My spice rack has evolved the more and more I cook.  With each new recipe I try I often end up buying myself a new little jar of something magical. A spice and herb rack doesn’t have to be fancy. You don’t have to by one of those purpose built turntables with clear jars. My rack is just a two tier metal shelving unit which I have lined with card so the jars don’t wobble. Your spice rack should be something that works for you and for your kitchen. Below I have listed the contents of my collection just in case you’re looking for some inspiration. There are still a few things on my wish list that I haven’t got round to buying, such as star anise and fennel seeds, but I seem to be managing pretty well with what I’ve got.

basil; bay leaves; black mustard seeds; Cajun spice; celery salt; Chinese five spice; chives; coriander powder; cumin powder; cumin seeds; dried crushed chillies; garam masala; garlic powder; ginger powder;  ground cinnamon;  herbes de provence; Italian herb dressing; paprika; parsley; pepper; saffron; salt; tarragon and turmeric.
Do add a comment and let me know what your must-have spices are, as I’m always looking for new ideas…Whether you build a small collection or a large one I hope you love the food it helps you create.

Next time, log in for a healthy homemade fish and chips alternative.


  1. Loved the McIntyre reference! Hilarious. And the masala dabba. Where can one pick this up from? Please let me know, I am in North London. Excellent blog. KK, London

  2. loved reaading your blog Preeti. First thing this morning when i saw your blog my eyes half opend and read it all it was so so so interesting.
    Keep it up.
    Cant wait to read your next blog.
    K. London

  3. McIntyre!!! Yep I watched that n couldnt help but laugh out loud!!! N then I looked at the spice rack in my kitchen n though " one day I'll find a recipe to use that spice " (even if it was only once!!!) this has yet to happen
    So when my sister came round she chuckled as she said I wonder which u use the most! Because Preeti as u quite rightly said I have a masala dabba

  4. ...cont... But I also have a rotating rack that I 'had' to have to move into my marital home!!!
    But what I would do without my mums prepared masala Daba I don't know!! And thanks mum for regularly refilling it for me when u visit!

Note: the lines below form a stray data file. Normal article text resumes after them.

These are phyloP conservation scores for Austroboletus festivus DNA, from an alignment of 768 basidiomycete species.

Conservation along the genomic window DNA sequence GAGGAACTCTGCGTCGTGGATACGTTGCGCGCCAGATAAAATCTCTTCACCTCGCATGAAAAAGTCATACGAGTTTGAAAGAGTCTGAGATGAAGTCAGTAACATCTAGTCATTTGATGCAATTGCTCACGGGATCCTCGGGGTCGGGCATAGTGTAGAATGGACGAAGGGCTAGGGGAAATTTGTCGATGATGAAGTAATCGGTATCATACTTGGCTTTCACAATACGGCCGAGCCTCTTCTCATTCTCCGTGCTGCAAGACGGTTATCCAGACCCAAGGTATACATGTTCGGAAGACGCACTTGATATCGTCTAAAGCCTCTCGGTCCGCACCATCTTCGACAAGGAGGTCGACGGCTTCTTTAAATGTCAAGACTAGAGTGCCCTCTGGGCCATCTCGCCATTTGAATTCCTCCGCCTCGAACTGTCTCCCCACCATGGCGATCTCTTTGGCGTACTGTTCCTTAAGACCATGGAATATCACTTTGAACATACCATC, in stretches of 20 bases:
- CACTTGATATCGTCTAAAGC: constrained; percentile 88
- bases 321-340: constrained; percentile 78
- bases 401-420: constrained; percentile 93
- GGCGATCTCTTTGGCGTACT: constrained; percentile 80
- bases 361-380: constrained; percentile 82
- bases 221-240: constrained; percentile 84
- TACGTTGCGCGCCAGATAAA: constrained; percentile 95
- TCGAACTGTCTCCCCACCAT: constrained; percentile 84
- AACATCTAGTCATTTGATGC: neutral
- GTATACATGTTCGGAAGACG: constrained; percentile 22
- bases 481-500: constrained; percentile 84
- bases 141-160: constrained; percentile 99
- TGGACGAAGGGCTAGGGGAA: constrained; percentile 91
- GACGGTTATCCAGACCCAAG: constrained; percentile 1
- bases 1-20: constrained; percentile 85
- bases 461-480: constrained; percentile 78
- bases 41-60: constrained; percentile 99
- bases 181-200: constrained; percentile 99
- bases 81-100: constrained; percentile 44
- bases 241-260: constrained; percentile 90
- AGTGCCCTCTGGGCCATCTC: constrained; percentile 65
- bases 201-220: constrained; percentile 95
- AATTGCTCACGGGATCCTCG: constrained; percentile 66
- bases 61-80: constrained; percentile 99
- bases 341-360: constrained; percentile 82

Ps I agree Preeti freezing herbs is a godsend!
    Sk MK

  5. Great Blog on the masala daba. Funnily I inherited one from mum when I moved.... I laughed when she gave it to me thinking when am I ever going to use it? But Ive surprised myself and it needed refilling before I knew it :) What would we do without mums and the inherited masala daba? KK

  6. I’ve just been reading your blog Preeti and loved reading it.

    Being a Guju mum and Housewife my must have spices, apart from the normal masala Daba spices is Paubhaji masala and chhole masala. I tend to use these in daal and sabjis and the taste is Yummmm..

    CK Leicester

  7. Thank you all for your great comments, particularly CK for letting me know your must-have spices. I was hoping this post would generate some ideas and discussion and I was right!
    As for where you can buy a masala dabba, just go on to amazon, they have some great ones. Do keep adding your comments, it really does make blogging a lot more fun!

  8. I enjoyed the video!
    Masala dabba sounds really interesting, I doubt, though I will find one anywhere near me.
    As to the spices I have, I don't even know myself, but I have star anise, garam masala, rosemary, different peppers, different salts, basil, oregano, majoram, cardamom, cumin, tumeric, cinammon, fenel seeds, and others.


Do leave a message about this post or about anything else. I know it's a bit time consuming sometimes but I do love to hear from you!